1) POUR A MONOSLAB: If you pour a “monoslab” you will have a foundation and a finish floor all in one step. There are some cool things you can do with a concrete slab; you can stain it, give it a traditional “oxblood” finish, set flagstones on it, and tile, wood planks and log-butt rounds are all options. Mix your concrete (Types 1 or 2 Portland), approximately 1/2 sack to 12 shovels of sand and 10 of gravel. For stonework, make it a little richer and use all sand (no gravel) for mortar.
Adding a little dish soap will help with a couple of things: 1) It won’t be quite as vulnerable to cold, and 2) It makes the mortar slightly stickier for masonry work.
2) BUILD SLIPFORMS: If you want a rock foundation, build “slipforms” that you can use as a backer/form to move along the wall as you work. Concentrate on the stone face of the foundation and fill the space between the rocks and the slipform with a mix of mortar and rubble. Don’t forget the reinforcing rebar. Set up string lines to keep things straight.
3) CRUISE YOUR TIMBER: This will give you an idea about the kind, size and quantity of logs on your land. If you are building, say, an 18-foot by 25-foot cabin with a 14-foot by 18-foot loft (702 square feet), you will need a “log pen” that is 12 logs high per wall (if your logs average 12 inches in diameter), which is eight for the main floor and four for a loft knee wall. Or if they are averaging, say, 10 inches in diameter, then you will need 14 or 15 of them per wall. You will also need logs for the loft and gable ends, and for roof purlins, if you are going to use them. Remember to cut your logs 3 or 4 feet longer than the walls, if you can. This will give you the length you need for notched corners and some adjustability for taper/size/placement. Ideally, you will alternate every other course tip to butt, which will help you maintain an approximately level wall every even-numbered course. This is very important for controlling the overall uniform progression of the cabin’s height.
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4) JOINING AND NOTCHES: There are several different kinds of corner joining and notches: saddle notches, full dovetail, half-dovetail, “V” notches (traditional, easy and quick), butt and pass, flat notches, etc. If you only have short pieces to work with, “piece-en-piece” log construction is a time-honored technique using grooved log posts at the corners, or other (intermediate) positions, with tenoned logs stacked between. If you have long, straight logs consider “Swedish Cope,” which is a technique involving scribing the top log along its entire length to match the contours of the log below and then grooving it to fit them tightly together, eliminating the need to “chink” the joints.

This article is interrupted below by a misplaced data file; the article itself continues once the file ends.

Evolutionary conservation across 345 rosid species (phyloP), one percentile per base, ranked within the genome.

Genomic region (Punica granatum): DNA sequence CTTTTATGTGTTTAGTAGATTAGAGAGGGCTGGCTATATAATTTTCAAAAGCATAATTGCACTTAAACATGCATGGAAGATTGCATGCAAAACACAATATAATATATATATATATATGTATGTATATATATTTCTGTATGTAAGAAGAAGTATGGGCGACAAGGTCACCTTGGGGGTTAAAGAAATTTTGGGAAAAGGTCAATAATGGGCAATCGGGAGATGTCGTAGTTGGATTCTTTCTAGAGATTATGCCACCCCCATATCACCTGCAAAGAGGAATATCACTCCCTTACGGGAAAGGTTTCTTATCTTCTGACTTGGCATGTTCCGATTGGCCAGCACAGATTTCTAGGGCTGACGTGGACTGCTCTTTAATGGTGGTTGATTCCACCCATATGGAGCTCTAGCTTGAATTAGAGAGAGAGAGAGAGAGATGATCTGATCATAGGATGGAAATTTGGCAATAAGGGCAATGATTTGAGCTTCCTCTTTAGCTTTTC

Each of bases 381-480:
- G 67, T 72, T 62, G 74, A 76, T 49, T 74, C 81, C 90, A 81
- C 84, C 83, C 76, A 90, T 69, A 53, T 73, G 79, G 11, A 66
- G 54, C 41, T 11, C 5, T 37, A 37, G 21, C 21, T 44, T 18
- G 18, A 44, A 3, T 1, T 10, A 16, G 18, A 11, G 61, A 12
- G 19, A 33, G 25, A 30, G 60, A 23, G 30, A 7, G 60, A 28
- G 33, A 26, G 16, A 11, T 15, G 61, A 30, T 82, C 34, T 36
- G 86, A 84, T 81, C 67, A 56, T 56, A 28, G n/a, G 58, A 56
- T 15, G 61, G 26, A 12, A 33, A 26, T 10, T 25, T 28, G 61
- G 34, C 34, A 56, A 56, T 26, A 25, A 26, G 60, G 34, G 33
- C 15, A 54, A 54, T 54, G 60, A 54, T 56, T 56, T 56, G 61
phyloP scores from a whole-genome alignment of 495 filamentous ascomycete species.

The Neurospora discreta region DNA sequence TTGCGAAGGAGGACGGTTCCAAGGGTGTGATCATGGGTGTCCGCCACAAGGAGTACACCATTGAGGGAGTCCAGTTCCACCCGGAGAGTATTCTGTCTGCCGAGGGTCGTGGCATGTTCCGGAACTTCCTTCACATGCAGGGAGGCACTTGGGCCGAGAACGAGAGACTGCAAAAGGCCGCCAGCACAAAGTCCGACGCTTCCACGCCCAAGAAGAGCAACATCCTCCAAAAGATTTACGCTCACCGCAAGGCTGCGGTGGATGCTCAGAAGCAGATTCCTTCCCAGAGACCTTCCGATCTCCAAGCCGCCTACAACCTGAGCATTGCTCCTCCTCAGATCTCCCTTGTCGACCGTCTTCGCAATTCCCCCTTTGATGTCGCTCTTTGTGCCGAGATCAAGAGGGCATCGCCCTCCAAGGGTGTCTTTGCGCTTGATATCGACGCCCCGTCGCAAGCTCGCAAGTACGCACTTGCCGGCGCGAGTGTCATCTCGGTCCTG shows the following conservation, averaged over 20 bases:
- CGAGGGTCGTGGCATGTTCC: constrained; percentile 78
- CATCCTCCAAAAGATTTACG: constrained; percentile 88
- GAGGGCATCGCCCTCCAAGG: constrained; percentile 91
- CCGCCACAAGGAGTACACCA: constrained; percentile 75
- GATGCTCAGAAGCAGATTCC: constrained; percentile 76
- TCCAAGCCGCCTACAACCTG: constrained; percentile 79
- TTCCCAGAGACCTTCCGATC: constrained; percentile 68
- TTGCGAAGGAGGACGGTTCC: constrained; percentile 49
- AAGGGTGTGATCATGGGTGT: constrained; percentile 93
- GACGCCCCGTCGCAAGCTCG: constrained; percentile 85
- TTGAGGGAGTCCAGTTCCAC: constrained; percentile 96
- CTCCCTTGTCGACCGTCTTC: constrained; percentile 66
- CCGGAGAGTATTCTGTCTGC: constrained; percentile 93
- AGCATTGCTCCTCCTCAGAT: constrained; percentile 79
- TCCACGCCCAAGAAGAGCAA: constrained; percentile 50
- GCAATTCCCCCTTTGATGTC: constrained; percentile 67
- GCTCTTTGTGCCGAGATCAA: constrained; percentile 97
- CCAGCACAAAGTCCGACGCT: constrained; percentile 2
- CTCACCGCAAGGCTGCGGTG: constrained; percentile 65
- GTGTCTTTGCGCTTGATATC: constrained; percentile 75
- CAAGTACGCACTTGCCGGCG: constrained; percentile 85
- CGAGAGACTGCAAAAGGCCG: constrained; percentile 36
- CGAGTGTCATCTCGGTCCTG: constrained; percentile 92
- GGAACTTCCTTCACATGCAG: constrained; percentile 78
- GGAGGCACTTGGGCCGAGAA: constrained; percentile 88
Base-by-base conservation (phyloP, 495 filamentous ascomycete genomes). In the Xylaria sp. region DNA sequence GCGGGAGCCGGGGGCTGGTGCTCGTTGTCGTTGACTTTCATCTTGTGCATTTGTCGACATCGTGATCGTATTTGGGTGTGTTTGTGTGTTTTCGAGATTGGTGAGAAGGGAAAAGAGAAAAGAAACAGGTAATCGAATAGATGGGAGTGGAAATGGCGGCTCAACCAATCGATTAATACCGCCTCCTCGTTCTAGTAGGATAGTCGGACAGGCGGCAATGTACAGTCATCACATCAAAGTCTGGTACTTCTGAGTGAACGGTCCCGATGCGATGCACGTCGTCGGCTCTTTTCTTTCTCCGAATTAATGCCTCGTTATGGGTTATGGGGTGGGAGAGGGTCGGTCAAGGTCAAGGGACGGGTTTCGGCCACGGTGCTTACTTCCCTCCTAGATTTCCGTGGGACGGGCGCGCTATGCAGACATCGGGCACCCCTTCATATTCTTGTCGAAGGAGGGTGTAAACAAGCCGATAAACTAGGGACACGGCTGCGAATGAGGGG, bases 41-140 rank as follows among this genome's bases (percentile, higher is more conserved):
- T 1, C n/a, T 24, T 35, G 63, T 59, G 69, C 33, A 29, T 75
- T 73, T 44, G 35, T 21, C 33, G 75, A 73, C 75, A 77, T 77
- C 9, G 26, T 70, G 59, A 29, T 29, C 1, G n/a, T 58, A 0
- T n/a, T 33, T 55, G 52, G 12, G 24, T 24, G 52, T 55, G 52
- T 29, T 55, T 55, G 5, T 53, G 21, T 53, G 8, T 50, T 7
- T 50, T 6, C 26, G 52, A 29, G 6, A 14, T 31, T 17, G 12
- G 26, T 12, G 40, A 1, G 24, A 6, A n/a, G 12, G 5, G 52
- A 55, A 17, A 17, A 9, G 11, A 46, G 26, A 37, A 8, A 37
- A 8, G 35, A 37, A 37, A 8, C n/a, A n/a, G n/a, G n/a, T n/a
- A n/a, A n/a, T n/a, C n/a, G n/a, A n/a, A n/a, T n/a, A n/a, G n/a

5) CHINKING: There are a number of different approaches to “chinking,” or sealing the gaps between the logs. In addition to the Swedish Cope method mentioned above, careful bedding of each log layer on the course below with a chainsaw will also minimize the gaps that need to be sealed. There are a number of companies offering “acrylic chinking,” which creates an elastomeric seal that, if carefully applied, will pretty well eliminate air intrusion, which probably affects a cabin’s weather-tightness more than anything else. I chinked my first cabins with mortar; some of them are still chinked that way and have lasted for 40 years or so. Your solution will depend primarily on your budget, your construction technique and on what materials are available locally. Moss, horsehair, straw, insulation and lots of other materials have been used in the past as stiffeners or binding agents for lime plaster, adobe, cement and even cow manure (buffalo chips).
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This article originally published in THE NEW PIONEER® Summer 2014 issue. Print and Digital Subscriptions to THE NEW PIONEER magazine are available here.
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